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1865: The True American Revolution

The standard opinion has it that, ever since they set foot on the new continent, the English settlers felt they were one people, Englishmen united by their common language, common origins, common enemies, so that it was only natural that their independence, once achieved, should lead them to the framing of one new national body, the first new nation, or first republic, of modern times.  Such a view, however, represents in my mind a complete misapprehension.

In spite of the settlers’ common origins and roughly similar social backgrounds (none of them was from the dregs of society), these men were of two main stocks, doomed to an irrepressible antagonism because their dissent did not stem from a mere clash of interests, industrial as opposed to agricultural ones, that could have been complementary (as even Calhoun thought they could be in the 1830’s).  Between them was a much deeper chasm—i.e., the existence of two basic inspirations, mind-sets, Weltanschauungen that could not possibly coexist within a purportedly single whole.  Let us attempt a rough sketch of those two basic spirits.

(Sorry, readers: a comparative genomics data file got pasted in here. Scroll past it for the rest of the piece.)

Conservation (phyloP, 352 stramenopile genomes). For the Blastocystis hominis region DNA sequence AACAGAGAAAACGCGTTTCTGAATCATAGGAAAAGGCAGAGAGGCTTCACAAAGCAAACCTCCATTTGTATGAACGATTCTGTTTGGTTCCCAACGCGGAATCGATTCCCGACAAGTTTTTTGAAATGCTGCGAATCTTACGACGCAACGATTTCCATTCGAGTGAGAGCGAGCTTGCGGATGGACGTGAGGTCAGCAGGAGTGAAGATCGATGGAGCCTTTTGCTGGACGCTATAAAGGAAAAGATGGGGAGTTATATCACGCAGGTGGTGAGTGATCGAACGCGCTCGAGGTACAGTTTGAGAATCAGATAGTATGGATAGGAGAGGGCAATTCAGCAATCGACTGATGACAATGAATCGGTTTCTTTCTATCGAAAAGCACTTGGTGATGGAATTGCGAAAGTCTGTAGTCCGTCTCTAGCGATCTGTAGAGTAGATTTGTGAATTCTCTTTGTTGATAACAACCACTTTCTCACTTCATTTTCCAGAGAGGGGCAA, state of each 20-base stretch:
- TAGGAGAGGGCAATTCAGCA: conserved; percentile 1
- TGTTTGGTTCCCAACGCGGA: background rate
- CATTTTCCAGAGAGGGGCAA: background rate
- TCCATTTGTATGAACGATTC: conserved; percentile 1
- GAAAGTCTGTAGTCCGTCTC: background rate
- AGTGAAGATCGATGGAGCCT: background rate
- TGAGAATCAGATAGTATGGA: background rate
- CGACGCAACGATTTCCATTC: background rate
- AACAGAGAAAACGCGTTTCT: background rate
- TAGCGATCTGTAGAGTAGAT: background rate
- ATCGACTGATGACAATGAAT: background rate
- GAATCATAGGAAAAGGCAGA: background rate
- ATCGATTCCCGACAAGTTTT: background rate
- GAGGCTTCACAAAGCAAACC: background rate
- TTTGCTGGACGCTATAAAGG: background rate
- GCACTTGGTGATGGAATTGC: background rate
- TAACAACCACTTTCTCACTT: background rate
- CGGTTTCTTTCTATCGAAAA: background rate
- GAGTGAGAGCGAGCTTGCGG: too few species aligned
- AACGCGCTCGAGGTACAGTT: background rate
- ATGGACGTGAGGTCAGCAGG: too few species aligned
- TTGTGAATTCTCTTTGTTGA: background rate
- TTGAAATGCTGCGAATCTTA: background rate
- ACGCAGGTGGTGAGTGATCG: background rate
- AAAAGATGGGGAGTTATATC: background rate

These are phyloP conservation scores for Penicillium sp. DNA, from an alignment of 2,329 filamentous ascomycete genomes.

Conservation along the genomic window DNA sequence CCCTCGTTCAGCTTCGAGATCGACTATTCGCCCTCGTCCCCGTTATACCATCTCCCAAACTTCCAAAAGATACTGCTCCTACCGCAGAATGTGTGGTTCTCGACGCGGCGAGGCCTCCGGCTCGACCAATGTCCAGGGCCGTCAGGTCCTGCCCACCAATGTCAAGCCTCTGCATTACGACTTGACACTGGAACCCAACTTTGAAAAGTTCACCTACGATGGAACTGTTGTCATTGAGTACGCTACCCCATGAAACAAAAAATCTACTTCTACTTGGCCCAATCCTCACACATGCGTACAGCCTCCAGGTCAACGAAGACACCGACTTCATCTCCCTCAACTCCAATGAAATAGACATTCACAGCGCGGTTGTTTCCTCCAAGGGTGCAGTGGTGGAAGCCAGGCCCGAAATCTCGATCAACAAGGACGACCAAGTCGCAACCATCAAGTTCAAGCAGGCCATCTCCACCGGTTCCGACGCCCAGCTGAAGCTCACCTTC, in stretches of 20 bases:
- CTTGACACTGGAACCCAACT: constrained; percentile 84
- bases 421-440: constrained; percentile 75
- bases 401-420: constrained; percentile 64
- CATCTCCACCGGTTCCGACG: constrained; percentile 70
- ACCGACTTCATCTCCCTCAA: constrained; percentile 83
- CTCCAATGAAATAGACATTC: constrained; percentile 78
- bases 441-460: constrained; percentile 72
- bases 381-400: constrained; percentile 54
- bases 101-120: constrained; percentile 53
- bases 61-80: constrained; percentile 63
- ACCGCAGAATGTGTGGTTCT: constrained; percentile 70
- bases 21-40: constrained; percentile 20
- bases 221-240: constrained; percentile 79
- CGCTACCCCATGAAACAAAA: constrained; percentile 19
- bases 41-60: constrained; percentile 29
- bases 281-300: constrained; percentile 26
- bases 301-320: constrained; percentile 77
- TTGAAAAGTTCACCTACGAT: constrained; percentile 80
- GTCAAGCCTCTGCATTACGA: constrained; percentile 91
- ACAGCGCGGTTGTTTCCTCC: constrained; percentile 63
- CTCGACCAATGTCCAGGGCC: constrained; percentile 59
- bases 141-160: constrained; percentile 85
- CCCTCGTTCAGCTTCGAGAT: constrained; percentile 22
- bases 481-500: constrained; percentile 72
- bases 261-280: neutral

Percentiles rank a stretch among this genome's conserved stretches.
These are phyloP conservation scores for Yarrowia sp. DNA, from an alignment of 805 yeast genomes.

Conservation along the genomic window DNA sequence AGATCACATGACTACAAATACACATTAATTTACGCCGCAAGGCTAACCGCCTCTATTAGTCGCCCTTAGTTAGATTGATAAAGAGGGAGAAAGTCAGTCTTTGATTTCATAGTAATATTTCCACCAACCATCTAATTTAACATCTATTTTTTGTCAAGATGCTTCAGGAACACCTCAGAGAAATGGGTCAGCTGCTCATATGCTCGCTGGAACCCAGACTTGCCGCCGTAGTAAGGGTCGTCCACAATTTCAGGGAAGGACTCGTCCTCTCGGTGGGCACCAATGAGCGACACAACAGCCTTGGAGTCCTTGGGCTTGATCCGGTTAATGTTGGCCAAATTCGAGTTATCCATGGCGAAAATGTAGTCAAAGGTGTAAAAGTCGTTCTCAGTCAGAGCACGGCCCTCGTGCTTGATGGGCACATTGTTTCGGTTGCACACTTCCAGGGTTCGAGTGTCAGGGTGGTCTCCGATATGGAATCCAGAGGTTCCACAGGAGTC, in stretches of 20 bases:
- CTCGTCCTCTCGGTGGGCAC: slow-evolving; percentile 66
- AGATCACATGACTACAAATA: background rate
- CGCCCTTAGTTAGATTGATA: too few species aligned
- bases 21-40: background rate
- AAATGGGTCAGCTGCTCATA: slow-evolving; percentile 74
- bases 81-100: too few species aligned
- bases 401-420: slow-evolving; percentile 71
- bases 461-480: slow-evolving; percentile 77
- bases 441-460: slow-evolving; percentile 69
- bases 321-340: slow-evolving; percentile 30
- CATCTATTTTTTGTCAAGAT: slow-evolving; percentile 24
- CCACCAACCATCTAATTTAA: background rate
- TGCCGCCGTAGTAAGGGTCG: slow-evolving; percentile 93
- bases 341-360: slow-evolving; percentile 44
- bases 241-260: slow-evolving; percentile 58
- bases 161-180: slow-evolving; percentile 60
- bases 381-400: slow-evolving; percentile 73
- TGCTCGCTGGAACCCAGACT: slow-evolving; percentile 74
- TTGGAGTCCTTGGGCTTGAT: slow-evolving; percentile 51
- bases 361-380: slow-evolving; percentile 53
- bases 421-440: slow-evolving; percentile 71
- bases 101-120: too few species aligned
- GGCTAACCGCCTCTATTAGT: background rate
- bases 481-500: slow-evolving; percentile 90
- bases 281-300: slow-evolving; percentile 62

English immigrants had many reasons, but two of them were predominant: a religious one for the Puritans in New England, and in Virginia an economic one for the first settlers, then a political one for the Cavaliers.  Even though these two groups did not represent...

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